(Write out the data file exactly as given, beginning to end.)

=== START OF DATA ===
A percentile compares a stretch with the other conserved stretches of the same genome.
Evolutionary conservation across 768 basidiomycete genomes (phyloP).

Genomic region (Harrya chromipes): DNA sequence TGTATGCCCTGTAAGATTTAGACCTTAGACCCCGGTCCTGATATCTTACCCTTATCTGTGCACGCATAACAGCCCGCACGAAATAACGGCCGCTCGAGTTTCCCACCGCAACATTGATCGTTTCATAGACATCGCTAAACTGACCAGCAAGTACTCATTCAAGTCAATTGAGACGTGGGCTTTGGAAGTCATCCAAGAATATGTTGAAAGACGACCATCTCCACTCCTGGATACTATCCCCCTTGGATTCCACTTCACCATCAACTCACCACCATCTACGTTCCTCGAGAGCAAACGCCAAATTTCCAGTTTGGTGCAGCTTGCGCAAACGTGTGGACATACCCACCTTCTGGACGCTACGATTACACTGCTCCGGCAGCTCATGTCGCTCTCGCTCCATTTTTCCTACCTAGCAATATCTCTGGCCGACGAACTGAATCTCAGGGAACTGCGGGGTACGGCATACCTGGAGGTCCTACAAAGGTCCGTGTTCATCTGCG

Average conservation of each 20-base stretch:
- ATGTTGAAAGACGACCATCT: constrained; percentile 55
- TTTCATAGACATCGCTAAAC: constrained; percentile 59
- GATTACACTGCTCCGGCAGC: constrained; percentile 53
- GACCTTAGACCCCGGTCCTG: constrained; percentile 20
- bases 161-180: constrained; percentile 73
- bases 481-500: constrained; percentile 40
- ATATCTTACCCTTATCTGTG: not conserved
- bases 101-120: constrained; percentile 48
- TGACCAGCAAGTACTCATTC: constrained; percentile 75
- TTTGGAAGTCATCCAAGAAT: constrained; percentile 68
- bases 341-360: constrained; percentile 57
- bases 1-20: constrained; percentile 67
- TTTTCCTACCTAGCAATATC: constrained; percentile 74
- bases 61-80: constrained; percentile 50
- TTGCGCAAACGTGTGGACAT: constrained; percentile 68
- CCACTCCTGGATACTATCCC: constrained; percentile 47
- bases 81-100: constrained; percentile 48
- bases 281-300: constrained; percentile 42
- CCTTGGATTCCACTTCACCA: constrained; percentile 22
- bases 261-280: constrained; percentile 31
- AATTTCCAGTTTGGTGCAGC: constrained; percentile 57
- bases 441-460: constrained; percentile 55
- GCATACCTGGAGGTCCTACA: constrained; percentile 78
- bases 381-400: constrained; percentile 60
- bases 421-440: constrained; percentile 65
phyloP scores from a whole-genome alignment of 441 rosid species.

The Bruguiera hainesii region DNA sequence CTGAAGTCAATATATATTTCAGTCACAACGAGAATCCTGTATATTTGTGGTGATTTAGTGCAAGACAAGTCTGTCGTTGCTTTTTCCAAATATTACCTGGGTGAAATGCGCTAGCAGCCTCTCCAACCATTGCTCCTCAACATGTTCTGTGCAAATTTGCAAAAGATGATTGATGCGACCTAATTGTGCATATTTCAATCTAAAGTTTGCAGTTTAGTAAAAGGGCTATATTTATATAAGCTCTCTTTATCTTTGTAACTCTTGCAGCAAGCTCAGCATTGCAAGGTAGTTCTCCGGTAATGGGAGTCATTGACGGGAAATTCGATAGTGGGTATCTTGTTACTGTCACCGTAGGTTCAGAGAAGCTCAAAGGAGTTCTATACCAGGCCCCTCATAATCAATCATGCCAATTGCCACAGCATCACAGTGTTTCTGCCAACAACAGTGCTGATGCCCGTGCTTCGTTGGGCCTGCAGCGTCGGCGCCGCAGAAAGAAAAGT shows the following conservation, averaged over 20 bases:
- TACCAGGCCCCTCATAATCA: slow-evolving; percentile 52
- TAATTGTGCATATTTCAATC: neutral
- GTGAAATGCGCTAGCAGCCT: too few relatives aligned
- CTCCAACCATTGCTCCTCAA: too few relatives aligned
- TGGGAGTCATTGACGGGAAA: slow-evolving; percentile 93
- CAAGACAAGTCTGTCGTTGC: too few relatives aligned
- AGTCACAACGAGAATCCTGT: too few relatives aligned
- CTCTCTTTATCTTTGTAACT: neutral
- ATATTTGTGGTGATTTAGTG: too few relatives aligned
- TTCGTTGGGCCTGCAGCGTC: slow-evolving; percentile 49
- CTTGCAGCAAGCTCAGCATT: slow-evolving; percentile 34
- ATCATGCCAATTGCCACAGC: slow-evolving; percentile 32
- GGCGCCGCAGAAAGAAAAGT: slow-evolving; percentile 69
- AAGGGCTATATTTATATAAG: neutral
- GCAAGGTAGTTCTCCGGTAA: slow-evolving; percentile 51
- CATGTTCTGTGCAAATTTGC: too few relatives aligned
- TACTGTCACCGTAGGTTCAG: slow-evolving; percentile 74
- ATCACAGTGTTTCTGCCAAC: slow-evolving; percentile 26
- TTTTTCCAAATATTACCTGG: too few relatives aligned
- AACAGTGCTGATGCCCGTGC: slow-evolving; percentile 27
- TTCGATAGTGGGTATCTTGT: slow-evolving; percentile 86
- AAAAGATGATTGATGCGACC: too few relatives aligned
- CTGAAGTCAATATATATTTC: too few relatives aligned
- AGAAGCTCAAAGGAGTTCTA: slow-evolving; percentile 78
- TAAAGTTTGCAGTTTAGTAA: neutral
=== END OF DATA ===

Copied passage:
A percentile compares a stretch with the other conserved stretches of the same genome.
Evolutionary conservation across 768 basidiomycete genomes (phyloP).

Genomic region (Harrya chromipes): DNA sequence TGTATGCCCTGTAAGATTTAGACCTTAGACCCCGGTCCTGATATCTTACCCTTATCTGTGCACGCATAACAGCCCGCACGAAATAACGGCCGCTCGAGTTTCCCACCGCAACATTGATCGTTTCATAGACATCGCTAAACTGACCAGCAAGTACTCATTCAAGTCAATTGAGACGTGGGCTTTGGAAGTCATCCAAGAATATGTTGAAAGACGACCATCTCCACTCCTGGATACTATCCCCCTTGGATTCCACTTCACCATCAACTCACCACCATCTACGTTCCTCGAGAGCAAACGCCAAATTTCCAGTTTGGTGCAGCTTGCGCAAACGTGTGGACATACCCACCTTCTGGACGCTACGATTACACTGCTCCGGCAGCTCATGTCGCTCTCGCTCCATTTTTCCTACCTAGCAATATCTCTGGCCGACGAACTGAATCTCAGGGAACTGCGGGGTACGGCATACCTGGAGGTCCTACAAAGGTCCGTGTTCATCTGCG

Average conservation of each 20-base stretch:
- ATGTTGAAAGACGACCATCT: constrained; percentile 55
- TTTCATAGACATCGCTAAAC: constrained; percentile 59
- GATTACACTGCTCCGGCAGC: constrained; percentile 53
- GACCTTAGACCCCGGTCCTG: constrained; percentile 20
- bases 161-180: constrained; percentile 73
- bases 481-500: constrained; percentile 40
- ATATCTTACCCTTATCTGTG: not conserved
- bases 101-120: constrained; percentile 48
- TGACCAGCAAGTACTCATTC: constrained; percentile 75
- TTTGGAAGTCATCCAAGAAT: constrained; percentile 68
- bases 341-360: constrained; percentile 57
- bases 1-20: constrained; percentile 67
- TTTTCCTACCTAGCAATATC: constrained; percentile 74
- bases 61-80: constrained; percentile 50
- TTGCGCAAACGTGTGGACAT: constrained; percentile 68
- CCACTCCTGGATACTATCCC: constrained; percentile 47
- bases 81-100: constrained; percentile 48
- bases 281-300: constrained; percentile 42
- CCTTGGATTCCACTTCACCA: constrained; percentile 22
- bases 261-280: constrained; percentile 31
- AATTTCCAGTTTGGTGCAGC: constrained; percentile 57
- bases 441-460: constrained; percentile 55
- GCATACCTGGAGGTCCTACA: constrained; percentile 78
- bases 381-400: constrained; percentile 60
- bases 421-440: constrained; percentile 65
phyloP scores from a whole-genome alignment of 441 rosid species.

The Bruguiera hainesii region DNA sequence CTGAAGTCAATATATATTTCAGTCACAACGAGAATCCTGTATATTTGTGGTGATTTAGTGCAAGACAAGTCTGTCGTTGCTTTTTCCAAATATTACCTGGGTGAAATGCGCTAGCAGCCTCTCCAACCATTGCTCCTCAACATGTTCTGTGCAAATTTGCAAAAGATGATTGATGCGACCTAATTGTGCATATTTCAATCTAAAGTTTGCAGTTTAGTAAAAGGGCTATATTTATATAAGCTCTCTTTATCTTTGTAACTCTTGCAGCAAGCTCAGCATTGCAAGGTAGTTCTCCGGTAATGGGAGTCATTGACGGGAAATTCGATAGTGGGTATCTTGTTACTGTCACCGTAGGTTCAGAGAAGCTCAAAGGAGTTCTATACCAGGCCCCTCATAATCAATCATGCCAATTGCCACAGCATCACAGTGTTTCTGCCAACAACAGTGCTGATGCCCGTGCTTCGTTGGGCCTGCAGCGTCGGCGCCGCAGAAAGAAAAGT shows the following conservation, averaged over 20 bases:
- TACCAGGCCCCTCATAATCA: slow-evolving; percentile 52
- TAATTGTGCATATTTCAATC: neutral
- GTGAAATGCGCTAGCAGCCT: too few relatives aligned
- CTCCAACCATTGCTCCTCAA: too few relatives aligned
- TGGGAGTCATTGACGGGAAA: slow-evolving; percentile 93
- CAAGACAAGTCTGTCGTTGC: too few relatives aligned
- AGTCACAACGAGAATCCTGT: too few relatives aligned
- CTCTCTTTATCTTTGTAACT: neutral
- ATATTTGTGGTGATTTAGTG: too few relatives aligned
- TTCGTTGGGCCTGCAGCGTC: slow-evolving; percentile 49
- CTTGCAGCAAGCTCAGCATT: slow-evolving; percentile 34
- ATCATGCCAATTGCCACAGC: slow-evolving; percentile 32
- GGCGCCGCAGAAAGAAAAGT: slow-evolving; percentile 69
- AAGGGCTATATTTATATAAG: neutral
- GCAAGGTAGTTCTCCGGTAA: slow-evolving; percentile 51
- CATGTTCTGTGCAAATTTGC: too few relatives aligned
- TACTGTCACCGTAGGTTCAG: slow-evolving; percentile 74
- ATCACAGTGTTTCTGCCAAC: slow-evolving; percentile 26
- TTTTTCCAAATATTACCTGG: too few relatives aligned
- AACAGTGCTGATGCCCGTGC: slow-evolving; percentile 27
- TTCGATAGTGGGTATCTTGT: slow-evolving; percentile 86
- AAAAGATGATTGATGCGACC: too few relatives aligned
- CTGAAGTCAATATATATTTC: too few relatives aligned
- AGAAGCTCAAAGGAGTTCTA: slow-evolving; percentile 78
- TAAAGTTTGCAGTTTAGTAA: neutral